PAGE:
Interjecting the novel with excerpts on cyclones and their nature is a unique touch which works to the advantage of the novel. Similarly the constant comparison of Meera to Hera is a singularly artistic achievement of the author.

'Lessons in Forgetting' succeeds in being a light novel which anyone can enjoy reading. It is again a hopeful novel and the reader is left with a tantalizing hint that, in the end, things do turn out well for the protagonists. The plot may not be very intelligent and the ending anti-climatic after the elaborate efforts to build up suspense but the novel is still recommended, if you can leave your skepticism behind.
A new politics
  Daniel E. Ritchie  
  Traveling the U.S. with Alexis de Tocqueville.

AT a conference on Democracy in America several years ago, one of the speakers took up Alexis de Tocqueville's prediction that increased centralization and equality in the United States would produce the "soft despotism" of a "schoolmaster" state: "Above [the citizens] rises an immense tutelary power that alone takes charge of ensuring their pleasures and watching over their fate," Tocqueville writes.

It is absolute, detailed, regular, farsighted, and mild. It would resemble paternal power if its object was to prepare men for adult life, but it seeks on the contrary to keep them in permanent childhood. It likes citizens to enjoy themselves, so long as all they think about is enjoyment ... The sovereign power doesn't break their wills, but it softens, bends, and directs them. It rarely compels action, but it constantly opposes action. It doesn't destroy, but it prevents birth; it doesn't tyrannize, but it hinders, represses, enervates, restrains, and numbs, until it reduces each nation to a mere flock of timid and industrious animals, with the government as their shepherd.
The speaker admitted that we can already see this effect in America, and more government would accelerate the process. But as long as the despotism is soft, he said, why worry? I almost asked him to return his speaker's fee. The reason a Tocquevillian worries is that the schoolmaster state prevents us from exercising our liberty in the fullest sense of that word—to solve our own problems, to explore religious or philosophical avenues that defy majority opinion, and (yes) to find new ways of creating wealth. President Obama's effort to nudge us toward the right choices with behavioral economics is just the latest iteration of this worrying trend. Which isn't to say that I'm above being nudged: last year I got a tax credit for buying energy efficient windows. Will I get a gold star from the schoolmaster too?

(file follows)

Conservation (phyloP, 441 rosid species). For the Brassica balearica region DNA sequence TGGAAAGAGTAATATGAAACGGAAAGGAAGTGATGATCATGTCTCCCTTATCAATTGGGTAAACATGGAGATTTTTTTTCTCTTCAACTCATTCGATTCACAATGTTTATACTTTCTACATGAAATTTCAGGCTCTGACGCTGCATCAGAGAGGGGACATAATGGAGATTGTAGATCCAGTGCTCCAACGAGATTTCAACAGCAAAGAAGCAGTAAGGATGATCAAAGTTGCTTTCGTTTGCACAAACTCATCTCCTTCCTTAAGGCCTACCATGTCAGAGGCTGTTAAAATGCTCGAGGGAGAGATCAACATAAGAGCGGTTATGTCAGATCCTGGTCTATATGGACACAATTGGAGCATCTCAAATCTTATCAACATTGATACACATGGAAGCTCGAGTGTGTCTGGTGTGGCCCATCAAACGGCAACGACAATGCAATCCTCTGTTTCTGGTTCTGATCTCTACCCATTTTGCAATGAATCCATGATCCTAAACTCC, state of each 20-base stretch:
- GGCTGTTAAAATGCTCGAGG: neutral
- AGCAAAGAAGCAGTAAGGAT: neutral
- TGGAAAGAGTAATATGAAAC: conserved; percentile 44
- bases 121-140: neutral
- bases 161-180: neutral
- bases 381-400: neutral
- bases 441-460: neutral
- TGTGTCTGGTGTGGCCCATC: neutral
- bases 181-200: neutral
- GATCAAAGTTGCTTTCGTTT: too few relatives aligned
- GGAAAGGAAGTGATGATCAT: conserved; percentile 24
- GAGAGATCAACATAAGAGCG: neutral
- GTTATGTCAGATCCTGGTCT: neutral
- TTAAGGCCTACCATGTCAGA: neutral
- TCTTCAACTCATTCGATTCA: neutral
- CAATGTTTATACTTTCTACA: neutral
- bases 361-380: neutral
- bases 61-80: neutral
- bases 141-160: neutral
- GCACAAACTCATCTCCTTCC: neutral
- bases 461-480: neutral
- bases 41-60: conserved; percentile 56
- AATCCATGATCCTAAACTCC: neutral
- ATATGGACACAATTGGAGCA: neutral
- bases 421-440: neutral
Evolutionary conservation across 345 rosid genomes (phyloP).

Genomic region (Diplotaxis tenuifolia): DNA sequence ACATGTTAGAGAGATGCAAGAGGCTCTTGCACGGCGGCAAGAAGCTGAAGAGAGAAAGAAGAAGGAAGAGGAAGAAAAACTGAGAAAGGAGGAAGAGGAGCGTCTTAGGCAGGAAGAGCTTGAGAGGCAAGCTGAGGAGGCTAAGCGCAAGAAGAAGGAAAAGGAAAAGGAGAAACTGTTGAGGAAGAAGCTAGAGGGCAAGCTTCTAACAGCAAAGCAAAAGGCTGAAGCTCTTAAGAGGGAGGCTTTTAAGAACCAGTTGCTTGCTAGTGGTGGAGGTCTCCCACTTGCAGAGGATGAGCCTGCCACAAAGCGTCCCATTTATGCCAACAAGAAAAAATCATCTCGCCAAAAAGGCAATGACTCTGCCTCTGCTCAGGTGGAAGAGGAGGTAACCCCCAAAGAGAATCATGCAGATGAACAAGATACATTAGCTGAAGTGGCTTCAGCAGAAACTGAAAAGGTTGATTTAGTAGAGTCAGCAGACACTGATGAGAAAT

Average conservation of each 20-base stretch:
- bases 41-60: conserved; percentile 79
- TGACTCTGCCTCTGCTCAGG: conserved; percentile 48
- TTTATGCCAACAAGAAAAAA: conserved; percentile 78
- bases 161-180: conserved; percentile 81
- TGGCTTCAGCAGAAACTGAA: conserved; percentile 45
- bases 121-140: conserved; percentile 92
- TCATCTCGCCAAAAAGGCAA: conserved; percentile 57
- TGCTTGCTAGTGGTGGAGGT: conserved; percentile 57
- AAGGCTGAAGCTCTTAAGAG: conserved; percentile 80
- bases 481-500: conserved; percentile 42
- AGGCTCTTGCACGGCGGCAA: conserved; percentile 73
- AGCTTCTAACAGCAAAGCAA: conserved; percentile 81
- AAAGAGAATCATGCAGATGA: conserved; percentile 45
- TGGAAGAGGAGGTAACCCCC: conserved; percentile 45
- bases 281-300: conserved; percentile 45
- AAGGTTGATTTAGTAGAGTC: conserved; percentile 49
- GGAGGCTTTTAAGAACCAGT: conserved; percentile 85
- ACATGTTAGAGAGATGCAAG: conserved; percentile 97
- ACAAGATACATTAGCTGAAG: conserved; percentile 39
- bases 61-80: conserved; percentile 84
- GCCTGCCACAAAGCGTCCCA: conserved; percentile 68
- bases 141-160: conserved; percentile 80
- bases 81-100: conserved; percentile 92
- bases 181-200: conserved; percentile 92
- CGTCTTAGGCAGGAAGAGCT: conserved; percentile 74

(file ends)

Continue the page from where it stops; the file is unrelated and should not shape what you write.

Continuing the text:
It is typical of the excellent research in Leo Damrosch's new book that he retrieves Tocqueville's marginal note about the passage: "New despotism. It is in the portrayal of this that resides all the originality and depth of my idea."

As the scion of an aristocratic family that had suffered much in the French Revolution, Alexis de Tocqueville (1805-59) dreaded the schoolmaster state as a possible outcome of democracies in France and elsewhere. The country would be industrious but mediocre, its souls ambitious but small-minded. Without oppressing huge numbers of people, it would degrade its citizens "below the level of humanity." What was needed, Tocqueville argued, was "a new political science for … a world altogether new," and his book was written to help democracies avoid all despotism, hard or soft. He had in mind primarily a French democracy that would succeed the July Monarchy of Louis-Philippe (1830-48). Suffice it to say that the Second Republic under Louis Napoleon (1848-70) was not what he meant, not what he meant at all.